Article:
Emm... where to start. This book was written in 2006, only 8 years ago. Some of you might remember a young little startup called Youtube that was launched less than a year before this book was published, and another promising new startup called Facebook. Nokia ruled the mobile phone scene, these phones had started to become really smart and GPS, along with Google Maps, had only began to shift from military tech to consumer tech. And Wikipedia in the eyes of "grownups" was something akin to urban Emm... where to start. This book was written in 2006, only 8 years ago. Some of you might remember a young little startup called Youtube that was launched less than a year before this book was published, and another promising new startup called Facebook. Nokia ruled the mobile phone scene, these phones had started to become really smart and GPS, along with Google Maps, had only began to shift from military tech to consumer tech. And Wikipedia in the eyes of "grownups" was something akin to urban dictionary. We lived in a world where everything "online and for free" was synonymous to utter trash. So no wonder that Mr. Seidensticker proudly proclaimed that internet consists mostly of garbage. All due respect to Mr. Bob Seidensticker, he sure knows more about technology than I do and I respect what he's done here. I respect his ability to lay down his arguments in front of us in an entertaining and thought provoking fashion, although I do not quite share his conclusions. Overall, his opinion just makes me think of how people who have been left behind by new technologies view them. I don't want to say that Mr. Seidensticker doesn't understand technology, it's not a problem for somebody with his credentials, but I would more likely believe that he does not understand and does not accept the cultural and societal changes the new technologies have brought upon us. Let's rewind the tape a bit more. 1997. I was 9 years old and living in Eastern Europe (where I still live). My family had a black and white tv in our tiny flat and my father read newspapers. The TV was the most exciting tech in my life, except for maybe Borat's "cassette recorder", later on I got SEGA Mega Drive, there were Tetris games, tamagotchi and around the time when September 11 happened, we got our first computer running Windows 98. No internet connection. No DVD drive. Licenced and pirated CDs of most recent movies, games followed. Also some bootleg porn burned on fresh CDs and spread around the town by adolescents. So, in a way, for me personally the last 15-20 years brought much more profound change in how I consume media than for an average American. And that's the thing with the recent change. In Africa at the moment there are people who were figuratively born in Medieval ages and who are now thrust into the Social Age. All the great inventions of the past starting from the papyrus or writing itself, the printing press, the telegraph, the telephone, TV, even computers never got to them, at least not in a way that would significantly impact their lives. But small touchscreen devices and internet is now their reality too. It's easy to be bogged down in format wars, to bring up Betamax and VHS and wonder which format was better. You can say anything you want, but HD video is better than those formats, outside of large cinema screens that still sport 35mm film (though it will eventually be overshadowed too). You can also bring up arguments that a word written on paper survives longer than something on a DVD, or that Medieval cathedrals have stood longer than modern engineering marvels ever will (though I fail to see on what else other than nostalgia this idea can be based, and even if it is true for certain buildings or technologies- they are not designed to last too long for the very reason that now there's always something new coming in and challenging the old), but the question then is, have words written on paper touched as many people in as short a period of time as modern technological marvels have? Sure, internet is filled with trash, but when something of substance is written, words and ideas can spread like wildfire, in a matter of minutes, not days, months or even years. Internet and computers are not everything, they won't bring utopia to Earth. And I'm not sure that I believe in technological Singularity. But is the widespread use of internet a less significant technological achievement as telegraph, telephone, even printing press? I've never been to any English speaking country, for example. Ironically, soon I'll visit USA and Great Britain because I have a well paid job in part also due to my good English. Would my English be as good if I didn't have internet, if it wasn't possible for me to discuss movies, technology, hobbies with like-minded individuals all over the net? Sure, people learned foreign languages all the time before internet message boards and other fancy inventions, people had pen pals, people had teachers and textbooks, people had (occasionally) a native speaker or two to whom to talk and improve their skills. However, has it ever been so easy and so cost efficient as it is now, to learn a language talking with a native speaker and soaking up the native culture of a country on, say, numerous Youtube channels, those that are not garbage but actually informative? For all the trash that exists on the Internet, there are lots of stuff (and for free) that improve our lives immensely, that inspire, that create tomorrow's leaders and Einsteins. So... what has happened during those 8 years since this book has been out? I remember a conversation with a friend around the same time, 2006, who ridiculed internet video streaming and believed it to be a technology that will never be ready for primetime. It was vaporware at the time, even when early Youtube appeared with ridiculously low resolution videos. Now we have Netflix streaming 4k content. The little startup called Facebook has bought several other little startups for billions of dollars. It doesn't matter if something will come out of these purchases or not, I myself might be inclined to think that the current Age of the App is a dud, but there are things on the horizon- virtual reality, augmented reality, software that recognizes objects and living things. All of these will or already are being called fads. There will be old men with degrees from MIT chiming in, saying that NASA or DARPA or CIA worked with these technologies (or built something) already in the 80s, "it didn't work then and it won't work now". They're not stupid people, they are smart people. But somewhere along the line, with years passing by and hard tech problems that can't be solved in a few years still puzzling them, the people lose optimism and settle down, have families and kids. You do and say a lot less risky things when you are of a certain age and have family, partially because you've been burned several times already, partially as a defense mechanism as you need your stable job to provide for your family. If Internet doesn't matter, then why is it that I pay my bills online, read my news online, entertain myself online, learn online (try to look up info on Georgian princess Tamar in 1980 one evening being at your home, try to find an obscure song of an even more obscure band in the pre-internet times, an obscure movie... or a book). For all the ephemeral nature of digital data, today it's much easier to find copies of first books printed by Gutenberg online than in 1500s library. And the same can be said of data on any achievement humankind has ever made in its history. I don't know if this review will be read by somebody living in Asia or Africa, but it could be. My grandfather could only spread his ideas and musings on life in certain circles of men in a 50-60 kilometer radius. He didn't have the luxury to discuss the newest tech in agriculture with industry experts, pioneers and leaders (as Palmer Luckey, who created his virtual reality kit and Oculus Rift partially due to being able to discuss his ideas directly with industry pioneer and successful video game developer John Carmack on online message boards) or just other fans like him. The fact is, internet allows us to exchange information at a speed and scale never seen before and that's also the main reason why we have all the tech upgrades, Moore's law and excitement. The world has never seen such a collective intelligence working to solve problems/entertain themselves/learn/create as we have now, never before so many bright minds have had so many possibilities to collaborate, to corroborate and to improve and build on other "giants" ideas. And as the number of connections grows and quality improves, we will have even greater intelligence working on these problems in future. That's what the accelerating pace of technology means, it's not about mere numbers, wishful thinking and idealism of youth or inability to understand the significance of people that have done great things in the past.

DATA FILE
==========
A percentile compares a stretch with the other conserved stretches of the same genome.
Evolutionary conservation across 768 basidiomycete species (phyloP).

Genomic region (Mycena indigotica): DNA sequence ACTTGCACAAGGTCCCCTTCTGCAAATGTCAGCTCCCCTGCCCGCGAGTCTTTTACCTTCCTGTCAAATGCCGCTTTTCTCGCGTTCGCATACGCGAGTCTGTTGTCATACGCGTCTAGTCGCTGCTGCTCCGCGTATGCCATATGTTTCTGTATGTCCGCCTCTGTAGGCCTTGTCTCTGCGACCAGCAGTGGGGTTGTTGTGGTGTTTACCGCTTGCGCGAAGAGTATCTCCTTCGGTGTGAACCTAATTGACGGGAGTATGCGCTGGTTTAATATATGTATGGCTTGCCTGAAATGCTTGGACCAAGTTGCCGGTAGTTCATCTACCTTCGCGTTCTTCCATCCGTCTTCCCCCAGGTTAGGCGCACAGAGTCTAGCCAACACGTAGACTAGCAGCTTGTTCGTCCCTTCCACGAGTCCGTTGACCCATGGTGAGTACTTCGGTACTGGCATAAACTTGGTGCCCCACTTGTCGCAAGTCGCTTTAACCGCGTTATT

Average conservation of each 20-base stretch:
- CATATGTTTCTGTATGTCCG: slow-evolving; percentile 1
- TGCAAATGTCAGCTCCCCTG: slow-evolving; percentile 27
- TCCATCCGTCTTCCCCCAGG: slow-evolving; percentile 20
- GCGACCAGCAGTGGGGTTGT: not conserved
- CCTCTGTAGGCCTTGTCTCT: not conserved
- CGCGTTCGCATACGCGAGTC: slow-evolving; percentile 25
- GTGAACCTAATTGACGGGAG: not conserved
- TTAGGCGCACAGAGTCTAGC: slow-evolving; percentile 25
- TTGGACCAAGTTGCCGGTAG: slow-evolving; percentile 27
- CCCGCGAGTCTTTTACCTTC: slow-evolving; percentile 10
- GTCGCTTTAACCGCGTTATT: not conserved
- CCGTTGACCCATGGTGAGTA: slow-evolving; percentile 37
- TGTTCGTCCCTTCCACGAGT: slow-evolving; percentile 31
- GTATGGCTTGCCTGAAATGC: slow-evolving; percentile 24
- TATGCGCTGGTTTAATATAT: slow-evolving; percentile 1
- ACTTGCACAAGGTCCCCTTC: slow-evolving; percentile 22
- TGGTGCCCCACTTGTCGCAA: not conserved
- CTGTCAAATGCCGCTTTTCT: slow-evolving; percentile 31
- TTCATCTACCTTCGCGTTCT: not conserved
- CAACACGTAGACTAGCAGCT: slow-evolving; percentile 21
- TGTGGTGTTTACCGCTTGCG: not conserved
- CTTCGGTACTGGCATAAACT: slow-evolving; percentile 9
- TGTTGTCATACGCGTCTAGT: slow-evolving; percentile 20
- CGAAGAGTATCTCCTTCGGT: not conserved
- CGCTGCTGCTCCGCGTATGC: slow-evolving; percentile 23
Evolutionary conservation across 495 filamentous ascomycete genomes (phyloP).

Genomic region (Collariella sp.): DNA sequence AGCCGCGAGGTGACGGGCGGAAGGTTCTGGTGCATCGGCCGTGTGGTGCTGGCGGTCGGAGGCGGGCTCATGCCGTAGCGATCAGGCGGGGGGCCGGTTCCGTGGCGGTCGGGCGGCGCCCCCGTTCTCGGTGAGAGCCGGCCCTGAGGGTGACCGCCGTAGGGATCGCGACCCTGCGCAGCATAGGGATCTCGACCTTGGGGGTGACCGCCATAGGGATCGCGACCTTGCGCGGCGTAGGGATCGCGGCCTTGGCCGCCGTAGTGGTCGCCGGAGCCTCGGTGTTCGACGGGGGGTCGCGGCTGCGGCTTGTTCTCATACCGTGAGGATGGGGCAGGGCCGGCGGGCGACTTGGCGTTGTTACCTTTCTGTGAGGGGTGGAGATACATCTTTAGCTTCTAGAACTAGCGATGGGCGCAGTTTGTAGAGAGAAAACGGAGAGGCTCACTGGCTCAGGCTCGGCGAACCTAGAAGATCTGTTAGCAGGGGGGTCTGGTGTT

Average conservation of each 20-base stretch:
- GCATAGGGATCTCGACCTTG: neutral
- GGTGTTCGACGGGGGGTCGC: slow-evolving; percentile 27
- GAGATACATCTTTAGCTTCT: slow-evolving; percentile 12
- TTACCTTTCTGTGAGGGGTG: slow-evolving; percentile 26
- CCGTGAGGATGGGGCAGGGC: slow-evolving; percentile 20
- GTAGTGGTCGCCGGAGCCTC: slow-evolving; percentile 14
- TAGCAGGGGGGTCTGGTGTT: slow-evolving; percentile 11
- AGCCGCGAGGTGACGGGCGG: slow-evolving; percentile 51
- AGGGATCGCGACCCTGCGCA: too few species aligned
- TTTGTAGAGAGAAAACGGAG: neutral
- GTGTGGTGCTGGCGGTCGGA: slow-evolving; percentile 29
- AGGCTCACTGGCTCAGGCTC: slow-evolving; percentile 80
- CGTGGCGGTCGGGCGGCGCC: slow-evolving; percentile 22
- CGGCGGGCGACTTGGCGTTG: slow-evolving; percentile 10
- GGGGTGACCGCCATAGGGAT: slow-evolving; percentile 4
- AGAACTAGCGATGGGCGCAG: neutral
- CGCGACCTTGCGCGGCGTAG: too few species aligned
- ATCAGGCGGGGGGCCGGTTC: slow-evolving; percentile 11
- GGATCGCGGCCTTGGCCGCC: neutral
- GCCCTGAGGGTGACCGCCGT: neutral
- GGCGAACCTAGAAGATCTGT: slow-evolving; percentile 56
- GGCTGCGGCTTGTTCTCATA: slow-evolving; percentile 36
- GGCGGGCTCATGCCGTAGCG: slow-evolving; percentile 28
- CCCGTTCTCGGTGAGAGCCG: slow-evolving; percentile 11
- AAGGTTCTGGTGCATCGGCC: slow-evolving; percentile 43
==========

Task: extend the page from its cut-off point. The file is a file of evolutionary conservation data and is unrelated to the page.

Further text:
4. 4 out of 5